Philippines (MNN) — Horror stories are beginning to pour out of the Philippines.
“I’ve seen dead people on the streets and the sidewalks,” a nine-year old girl tells CNN. “It made me feel scared.”
At the same time, more relief aid is being poured in. According to a recent report from the United Nations Office for the Coordination of Humanitarian Affairs (OCHA), the UN and U.S. are sending $25 million and $20 million, respectively.
Despite the increased aid effort, many survivors still badly need food, water, and shelter, said Sally Ababa from Operation Mobilization. To date, three waves of relief goods have been distributed to 850 families in Bohol and the Northern part of Cebu, where many OM staff members reside.
An Emergency Operation Center has been set up at the OM Philippines (OMP) office in Cebu City. All cash and in-kind donations are being channeled through OMP for receipting and distribution purposes.
Two teams have been formed to distribute relief goods in Bohol and Northern Cebu. Another team is based in Cebu City to assess OM Philippines-Cebu’s outreach to children and partner churches affected by the typhoon. Debriefing of staff and children is ongoing, and preparations for trauma counseling training in 10 areas affected by the earthquake and typhoon are underway.
OM’s Elaine Ellis shares a special concern for Cebu’s slum dwellers. These are families living on an average of less than $35USD each day.
“Just to survive the horrendous inconveniences of the storm has to be a huge challenge for them,” she says. “These slum areas have no running water in the homes, they have no sewers.”
According to a 2011 study from the Philippine Institute for Development Studies (PIDS), over 5 million Filipinos live in urban slums, or slums located in major metropolitan cities. A large percentage of those communities are located in coastal and low-lying areas, where vulnerability to flooding is highest
“When it rains, even normally, these homes are flooded several feet,” Ellis explains. After Haiyan, the damage is even more extensive.
“With everyone focused on the worst areas, there’s always a concern that people who are on the fringe may go over the edge.”
Ellis works closely with OMP Cebu’s scholarship program, which shares the Gospel and provides hope for a future to some 114 slum kids.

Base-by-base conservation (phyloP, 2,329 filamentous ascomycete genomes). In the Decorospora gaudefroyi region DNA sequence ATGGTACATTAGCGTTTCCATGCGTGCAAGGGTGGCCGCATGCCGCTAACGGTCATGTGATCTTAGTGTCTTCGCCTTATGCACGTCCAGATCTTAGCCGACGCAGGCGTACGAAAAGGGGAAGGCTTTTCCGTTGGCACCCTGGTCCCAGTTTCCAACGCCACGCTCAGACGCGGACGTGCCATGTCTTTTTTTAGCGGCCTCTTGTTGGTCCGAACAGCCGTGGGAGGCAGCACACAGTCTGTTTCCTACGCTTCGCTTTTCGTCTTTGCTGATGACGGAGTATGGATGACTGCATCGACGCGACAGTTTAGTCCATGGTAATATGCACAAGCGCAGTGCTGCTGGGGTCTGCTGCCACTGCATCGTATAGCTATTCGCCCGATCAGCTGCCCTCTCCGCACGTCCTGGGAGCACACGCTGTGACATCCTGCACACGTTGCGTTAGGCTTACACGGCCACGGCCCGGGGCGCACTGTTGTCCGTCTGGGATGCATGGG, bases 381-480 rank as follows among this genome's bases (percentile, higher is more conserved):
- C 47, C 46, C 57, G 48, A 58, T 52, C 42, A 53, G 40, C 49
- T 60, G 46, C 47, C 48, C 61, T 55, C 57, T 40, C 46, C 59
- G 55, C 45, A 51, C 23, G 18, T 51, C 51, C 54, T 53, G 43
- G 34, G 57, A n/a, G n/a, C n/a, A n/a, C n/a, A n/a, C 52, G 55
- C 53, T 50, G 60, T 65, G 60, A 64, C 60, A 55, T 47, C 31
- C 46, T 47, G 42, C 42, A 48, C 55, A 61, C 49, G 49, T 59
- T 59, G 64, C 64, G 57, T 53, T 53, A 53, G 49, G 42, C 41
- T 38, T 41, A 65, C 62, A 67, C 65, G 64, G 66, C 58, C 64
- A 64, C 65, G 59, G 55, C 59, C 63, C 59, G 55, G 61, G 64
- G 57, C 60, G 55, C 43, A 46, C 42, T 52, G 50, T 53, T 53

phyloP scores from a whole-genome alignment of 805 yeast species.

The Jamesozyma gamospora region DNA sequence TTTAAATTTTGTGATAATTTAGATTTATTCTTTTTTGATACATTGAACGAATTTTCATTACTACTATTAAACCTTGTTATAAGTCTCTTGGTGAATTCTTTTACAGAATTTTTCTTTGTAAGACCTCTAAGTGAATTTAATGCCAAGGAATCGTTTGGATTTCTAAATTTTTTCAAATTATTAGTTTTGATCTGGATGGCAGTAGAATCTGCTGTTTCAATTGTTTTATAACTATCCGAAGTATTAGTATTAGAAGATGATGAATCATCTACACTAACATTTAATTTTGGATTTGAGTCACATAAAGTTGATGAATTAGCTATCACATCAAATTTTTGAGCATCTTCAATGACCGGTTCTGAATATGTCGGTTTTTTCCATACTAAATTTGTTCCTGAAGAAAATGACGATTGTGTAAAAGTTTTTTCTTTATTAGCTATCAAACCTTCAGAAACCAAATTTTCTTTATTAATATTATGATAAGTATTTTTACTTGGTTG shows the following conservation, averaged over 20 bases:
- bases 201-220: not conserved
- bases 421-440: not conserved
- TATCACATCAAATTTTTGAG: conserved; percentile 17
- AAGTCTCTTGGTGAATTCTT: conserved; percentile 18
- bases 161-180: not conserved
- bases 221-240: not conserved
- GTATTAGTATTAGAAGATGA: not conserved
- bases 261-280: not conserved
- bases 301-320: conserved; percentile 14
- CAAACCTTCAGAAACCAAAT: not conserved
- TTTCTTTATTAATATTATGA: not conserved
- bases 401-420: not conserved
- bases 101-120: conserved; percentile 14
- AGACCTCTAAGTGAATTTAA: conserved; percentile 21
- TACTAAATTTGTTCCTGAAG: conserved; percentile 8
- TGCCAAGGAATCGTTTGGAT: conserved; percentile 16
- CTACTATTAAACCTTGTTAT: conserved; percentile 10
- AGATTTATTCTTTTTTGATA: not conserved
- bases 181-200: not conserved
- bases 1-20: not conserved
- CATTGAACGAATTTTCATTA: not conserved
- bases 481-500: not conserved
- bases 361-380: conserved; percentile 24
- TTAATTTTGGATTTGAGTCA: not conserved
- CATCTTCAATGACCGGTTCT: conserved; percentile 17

“We have three levels of scholarships,” Ellis says. “We have a complete scholarship that includes tuition, uniforms, school supplies, and a living allowance. Then we have a second level that is everything except the allowance.”
“The third level is for special project needs, like children that need a calculator for high school.”
The majority of OM scholars are safe and sound. However, Ellis says, the status of two remains a mystery.
“These are children who were part of our program in past years, and I have not heard if they’ve been able to locate them,” she states.
Pray for the safety of these children. Pray they will be found soon.
Along with the scholarship program, OMP Cebu trains selected children in a three-month intensive course called Junior Leaders’ Training. Kids are expected to assist volunteer teachers and soon be teachers themselves after completing the course. Bible class is held regularly on weekends, and OMP Cebu holds a Vacation Bible School each summer.
“The projects OM is providing is helping [to keep] their lives cohesive,” says Ellis.
In the coming days, Haiyan survivors in the Philippines will increasingly need your prayers. The bodies of storm victims are still in the streets and along alleyways. As they break down, the risk of disease increases.
Children are especially vulnerable to infectious diseases. Ask the Lord to keep them safe and healthy. Pray for the protection of OM relief workers and their families.
Ellis shares a quote from OM’s International Director, Lawrence Tong: “The One we serve is much bigger than any typhoon or earthquake, and we need to cry out to Him on behalf of the thousands who have lost homes and loved ones.”